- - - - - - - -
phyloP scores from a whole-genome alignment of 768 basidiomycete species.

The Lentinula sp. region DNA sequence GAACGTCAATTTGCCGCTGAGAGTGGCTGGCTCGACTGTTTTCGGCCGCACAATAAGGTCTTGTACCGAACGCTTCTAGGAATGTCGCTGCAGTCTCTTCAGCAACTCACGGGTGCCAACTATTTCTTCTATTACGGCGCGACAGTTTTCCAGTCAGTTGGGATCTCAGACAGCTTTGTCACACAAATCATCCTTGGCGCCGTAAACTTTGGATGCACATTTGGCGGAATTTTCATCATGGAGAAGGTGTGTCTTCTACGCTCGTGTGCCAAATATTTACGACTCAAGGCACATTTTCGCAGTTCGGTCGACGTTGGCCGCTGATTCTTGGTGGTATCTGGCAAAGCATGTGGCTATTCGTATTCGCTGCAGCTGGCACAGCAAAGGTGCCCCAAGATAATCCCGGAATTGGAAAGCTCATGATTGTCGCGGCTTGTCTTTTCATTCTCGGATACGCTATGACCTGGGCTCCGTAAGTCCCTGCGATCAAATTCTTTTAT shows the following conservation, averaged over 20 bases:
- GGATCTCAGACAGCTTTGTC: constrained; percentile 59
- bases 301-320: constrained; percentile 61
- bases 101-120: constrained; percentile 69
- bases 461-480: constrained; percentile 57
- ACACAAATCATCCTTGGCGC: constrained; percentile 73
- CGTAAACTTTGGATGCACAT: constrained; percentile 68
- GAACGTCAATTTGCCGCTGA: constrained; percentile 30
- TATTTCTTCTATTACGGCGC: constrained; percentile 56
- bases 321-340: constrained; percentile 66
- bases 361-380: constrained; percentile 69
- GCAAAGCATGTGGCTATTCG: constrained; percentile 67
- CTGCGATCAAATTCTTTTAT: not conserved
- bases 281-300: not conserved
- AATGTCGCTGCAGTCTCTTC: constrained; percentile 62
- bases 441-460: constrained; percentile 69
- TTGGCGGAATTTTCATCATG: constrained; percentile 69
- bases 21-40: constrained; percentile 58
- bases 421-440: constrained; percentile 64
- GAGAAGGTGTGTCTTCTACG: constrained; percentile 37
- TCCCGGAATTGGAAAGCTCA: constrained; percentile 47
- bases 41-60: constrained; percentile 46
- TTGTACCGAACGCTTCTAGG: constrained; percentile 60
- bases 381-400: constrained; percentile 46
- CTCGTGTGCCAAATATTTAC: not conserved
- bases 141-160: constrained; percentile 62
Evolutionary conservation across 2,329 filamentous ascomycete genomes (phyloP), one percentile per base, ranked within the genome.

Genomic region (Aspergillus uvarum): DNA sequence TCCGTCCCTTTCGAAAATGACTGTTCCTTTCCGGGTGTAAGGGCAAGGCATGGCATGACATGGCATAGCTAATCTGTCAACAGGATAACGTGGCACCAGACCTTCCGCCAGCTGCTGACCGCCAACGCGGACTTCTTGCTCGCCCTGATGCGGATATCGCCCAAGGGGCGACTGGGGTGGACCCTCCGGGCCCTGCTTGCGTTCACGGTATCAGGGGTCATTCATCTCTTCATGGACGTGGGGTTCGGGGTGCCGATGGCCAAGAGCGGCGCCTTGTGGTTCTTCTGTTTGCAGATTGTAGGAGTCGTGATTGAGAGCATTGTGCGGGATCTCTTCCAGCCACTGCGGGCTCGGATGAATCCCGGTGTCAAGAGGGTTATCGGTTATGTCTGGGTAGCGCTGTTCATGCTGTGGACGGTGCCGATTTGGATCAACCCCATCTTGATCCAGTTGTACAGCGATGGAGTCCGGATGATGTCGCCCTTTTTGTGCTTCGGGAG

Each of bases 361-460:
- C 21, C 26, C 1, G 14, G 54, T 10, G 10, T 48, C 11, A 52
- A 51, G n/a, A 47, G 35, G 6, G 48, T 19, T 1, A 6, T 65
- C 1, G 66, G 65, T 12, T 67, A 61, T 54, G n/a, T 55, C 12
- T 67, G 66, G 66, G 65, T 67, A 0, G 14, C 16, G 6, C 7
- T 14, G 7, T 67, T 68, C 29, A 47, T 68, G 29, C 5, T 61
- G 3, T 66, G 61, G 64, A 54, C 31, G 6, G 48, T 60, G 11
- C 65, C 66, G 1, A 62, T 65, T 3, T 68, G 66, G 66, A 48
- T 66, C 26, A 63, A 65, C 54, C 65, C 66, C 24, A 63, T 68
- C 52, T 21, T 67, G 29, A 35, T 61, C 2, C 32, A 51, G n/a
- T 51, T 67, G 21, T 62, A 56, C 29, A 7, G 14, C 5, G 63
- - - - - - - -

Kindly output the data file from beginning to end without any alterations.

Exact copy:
phyloP scores from a whole-genome alignment of 768 basidiomycete species.

The Lentinula sp. region DNA sequence GAACGTCAATTTGCCGCTGAGAGTGGCTGGCTCGACTGTTTTCGGCCGCACAATAAGGTCTTGTACCGAACGCTTCTAGGAATGTCGCTGCAGTCTCTTCAGCAACTCACGGGTGCCAACTATTTCTTCTATTACGGCGCGACAGTTTTCCAGTCAGTTGGGATCTCAGACAGCTTTGTCACACAAATCATCCTTGGCGCCGTAAACTTTGGATGCACATTTGGCGGAATTTTCATCATGGAGAAGGTGTGTCTTCTACGCTCGTGTGCCAAATATTTACGACTCAAGGCACATTTTCGCAGTTCGGTCGACGTTGGCCGCTGATTCTTGGTGGTATCTGGCAAAGCATGTGGCTATTCGTATTCGCTGCAGCTGGCACAGCAAAGGTGCCCCAAGATAATCCCGGAATTGGAAAGCTCATGATTGTCGCGGCTTGTCTTTTCATTCTCGGATACGCTATGACCTGGGCTCCGTAAGTCCCTGCGATCAAATTCTTTTAT shows the following conservation, averaged over 20 bases:
- GGATCTCAGACAGCTTTGTC: constrained; percentile 59
- bases 301-320: constrained; percentile 61
- bases 101-120: constrained; percentile 69
- bases 461-480: constrained; percentile 57
- ACACAAATCATCCTTGGCGC: constrained; percentile 73
- CGTAAACTTTGGATGCACAT: constrained; percentile 68
- GAACGTCAATTTGCCGCTGA: constrained; percentile 30
- TATTTCTTCTATTACGGCGC: constrained; percentile 56
- bases 321-340: constrained; percentile 66
- bases 361-380: constrained; percentile 69
- GCAAAGCATGTGGCTATTCG: constrained; percentile 67
- CTGCGATCAAATTCTTTTAT: not conserved
- bases 281-300: not conserved
- AATGTCGCTGCAGTCTCTTC: constrained; percentile 62
- bases 441-460: constrained; percentile 69
- TTGGCGGAATTTTCATCATG: constrained; percentile 69
- bases 21-40: constrained; percentile 58
- bases 421-440: constrained; percentile 64
- GAGAAGGTGTGTCTTCTACG: constrained; percentile 37
- TCCCGGAATTGGAAAGCTCA: constrained; percentile 47
- bases 41-60: constrained; percentile 46
- TTGTACCGAACGCTTCTAGG: constrained; percentile 60
- bases 381-400: constrained; percentile 46
- CTCGTGTGCCAAATATTTAC: not conserved
- bases 141-160: constrained; percentile 62
Evolutionary conservation across 2,329 filamentous ascomycete genomes (phyloP), one percentile per base, ranked within the genome.

Genomic region (Aspergillus uvarum): DNA sequence TCCGTCCCTTTCGAAAATGACTGTTCCTTTCCGGGTGTAAGGGCAAGGCATGGCATGACATGGCATAGCTAATCTGTCAACAGGATAACGTGGCACCAGACCTTCCGCCAGCTGCTGACCGCCAACGCGGACTTCTTGCTCGCCCTGATGCGGATATCGCCCAAGGGGCGACTGGGGTGGACCCTCCGGGCCCTGCTTGCGTTCACGGTATCAGGGGTCATTCATCTCTTCATGGACGTGGGGTTCGGGGTGCCGATGGCCAAGAGCGGCGCCTTGTGGTTCTTCTGTTTGCAGATTGTAGGAGTCGTGATTGAGAGCATTGTGCGGGATCTCTTCCAGCCACTGCGGGCTCGGATGAATCCCGGTGTCAAGAGGGTTATCGGTTATGTCTGGGTAGCGCTGTTCATGCTGTGGACGGTGCCGATTTGGATCAACCCCATCTTGATCCAGTTGTACAGCGATGGAGTCCGGATGATGTCGCCCTTTTTGTGCTTCGGGAG

Each of bases 361-460:
- C 21, C 26, C 1, G 14, G 54, T 10, G 10, T 48, C 11, A 52
- A 51, G n/a, A 47, G 35, G 6, G 48, T 19, T 1, A 6, T 65
- C 1, G 66, G 65, T 12, T 67, A 61, T 54, G n/a, T 55, C 12
- T 67, G 66, G 66, G 65, T 67, A 0, G 14, C 16, G 6, C 7
- T 14, G 7, T 67, T 68, C 29, A 47, T 68, G 29, C 5, T 61
- G 3, T 66, G 61, G 64, A 54, C 31, G 6, G 48, T 60, G 11
- C 65, C 66, G 1, A 62, T 65, T 3, T 68, G 66, G 66, A 48
- T 66, C 26, A 63, A 65, C 54, C 65, C 66, C 24, A 63, T 68
- C 52, T 21, T 67, G 29, A 35, T 61, C 2, C 32, A 51, G n/a
- T 51, T 67, G 21, T 62, A 56, C 29, A 7, G 14, C 5, G 63